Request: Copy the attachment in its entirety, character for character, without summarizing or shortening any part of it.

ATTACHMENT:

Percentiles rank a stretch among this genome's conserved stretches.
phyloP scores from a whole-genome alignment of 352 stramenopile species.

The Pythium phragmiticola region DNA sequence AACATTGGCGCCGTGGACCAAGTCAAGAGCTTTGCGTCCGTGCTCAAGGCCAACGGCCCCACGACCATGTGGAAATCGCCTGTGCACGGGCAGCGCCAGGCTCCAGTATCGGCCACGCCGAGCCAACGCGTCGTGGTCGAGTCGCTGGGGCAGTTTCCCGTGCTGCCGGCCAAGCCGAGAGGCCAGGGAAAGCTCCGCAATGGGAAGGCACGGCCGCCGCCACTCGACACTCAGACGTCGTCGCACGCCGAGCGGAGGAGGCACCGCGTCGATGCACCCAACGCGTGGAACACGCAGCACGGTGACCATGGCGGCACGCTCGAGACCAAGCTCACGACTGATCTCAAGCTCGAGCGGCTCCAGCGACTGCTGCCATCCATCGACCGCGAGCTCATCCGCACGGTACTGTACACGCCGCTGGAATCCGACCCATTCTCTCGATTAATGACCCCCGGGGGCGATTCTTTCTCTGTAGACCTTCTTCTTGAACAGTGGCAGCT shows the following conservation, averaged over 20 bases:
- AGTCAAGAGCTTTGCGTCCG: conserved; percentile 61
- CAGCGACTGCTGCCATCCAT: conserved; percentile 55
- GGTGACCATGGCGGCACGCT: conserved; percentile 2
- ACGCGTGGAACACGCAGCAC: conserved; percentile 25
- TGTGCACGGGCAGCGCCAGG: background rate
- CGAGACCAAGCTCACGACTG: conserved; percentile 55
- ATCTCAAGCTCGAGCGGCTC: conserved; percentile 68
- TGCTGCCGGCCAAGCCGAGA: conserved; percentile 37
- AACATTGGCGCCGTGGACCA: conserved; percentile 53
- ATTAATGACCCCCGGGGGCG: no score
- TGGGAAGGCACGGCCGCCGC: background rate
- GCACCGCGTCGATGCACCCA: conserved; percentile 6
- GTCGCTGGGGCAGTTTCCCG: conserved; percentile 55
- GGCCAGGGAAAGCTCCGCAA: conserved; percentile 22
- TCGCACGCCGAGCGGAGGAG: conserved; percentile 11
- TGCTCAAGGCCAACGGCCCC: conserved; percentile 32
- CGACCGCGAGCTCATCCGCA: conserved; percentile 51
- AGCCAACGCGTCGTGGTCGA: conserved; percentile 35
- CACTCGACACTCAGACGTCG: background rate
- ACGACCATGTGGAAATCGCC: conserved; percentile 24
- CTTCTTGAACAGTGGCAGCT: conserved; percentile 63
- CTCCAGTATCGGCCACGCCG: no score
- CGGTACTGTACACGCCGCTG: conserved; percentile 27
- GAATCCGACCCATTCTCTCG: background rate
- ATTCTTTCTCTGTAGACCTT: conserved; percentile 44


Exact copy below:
Percentiles rank a stretch among this genome's conserved stretches.
phyloP scores from a whole-genome alignment of 352 stramenopile species.

The Pythium phragmiticola region DNA sequence AACATTGGCGCCGTGGACCAAGTCAAGAGCTTTGCGTCCGTGCTCAAGGCCAACGGCCCCACGACCATGTGGAAATCGCCTGTGCACGGGCAGCGCCAGGCTCCAGTATCGGCCACGCCGAGCCAACGCGTCGTGGTCGAGTCGCTGGGGCAGTTTCCCGTGCTGCCGGCCAAGCCGAGAGGCCAGGGAAAGCTCCGCAATGGGAAGGCACGGCCGCCGCCACTCGACACTCAGACGTCGTCGCACGCCGAGCGGAGGAGGCACCGCGTCGATGCACCCAACGCGTGGAACACGCAGCACGGTGACCATGGCGGCACGCTCGAGACCAAGCTCACGACTGATCTCAAGCTCGAGCGGCTCCAGCGACTGCTGCCATCCATCGACCGCGAGCTCATCCGCACGGTACTGTACACGCCGCTGGAATCCGACCCATTCTCTCGATTAATGACCCCCGGGGGCGATTCTTTCTCTGTAGACCTTCTTCTTGAACAGTGGCAGCT shows the following conservation, averaged over 20 bases:
- AGTCAAGAGCTTTGCGTCCG: conserved; percentile 61
- CAGCGACTGCTGCCATCCAT: conserved; percentile 55
- GGTGACCATGGCGGCACGCT: conserved; percentile 2
- ACGCGTGGAACACGCAGCAC: conserved; percentile 25
- TGTGCACGGGCAGCGCCAGG: background rate
- CGAGACCAAGCTCACGACTG: conserved; percentile 55
- ATCTCAAGCTCGAGCGGCTC: conserved; percentile 68
- TGCTGCCGGCCAAGCCGAGA: conserved; percentile 37
- AACATTGGCGCCGTGGACCA: conserved; percentile 53
- ATTAATGACCCCCGGGGGCG: no score
- TGGGAAGGCACGGCCGCCGC: background rate
- GCACCGCGTCGATGCACCCA: conserved; percentile 6
- GTCGCTGGGGCAGTTTCCCG: conserved; percentile 55
- GGCCAGGGAAAGCTCCGCAA: conserved; percentile 22
- TCGCACGCCGAGCGGAGGAG: conserved; percentile 11
- TGCTCAAGGCCAACGGCCCC: conserved; percentile 32
- CGACCGCGAGCTCATCCGCA: conserved; percentile 51
- AGCCAACGCGTCGTGGTCGA: conserved; percentile 35
- CACTCGACACTCAGACGTCG: background rate
- ACGACCATGTGGAAATCGCC: conserved; percentile 24
- CTTCTTGAACAGTGGCAGCT: conserved; percentile 63
- CTCCAGTATCGGCCACGCCG: no score
- CGGTACTGTACACGCCGCTG: conserved; percentile 27
- GAATCCGACCCATTCTCTCG: background rate
- ATTCTTTCTCTGTAGACCTT: conserved; percentile 44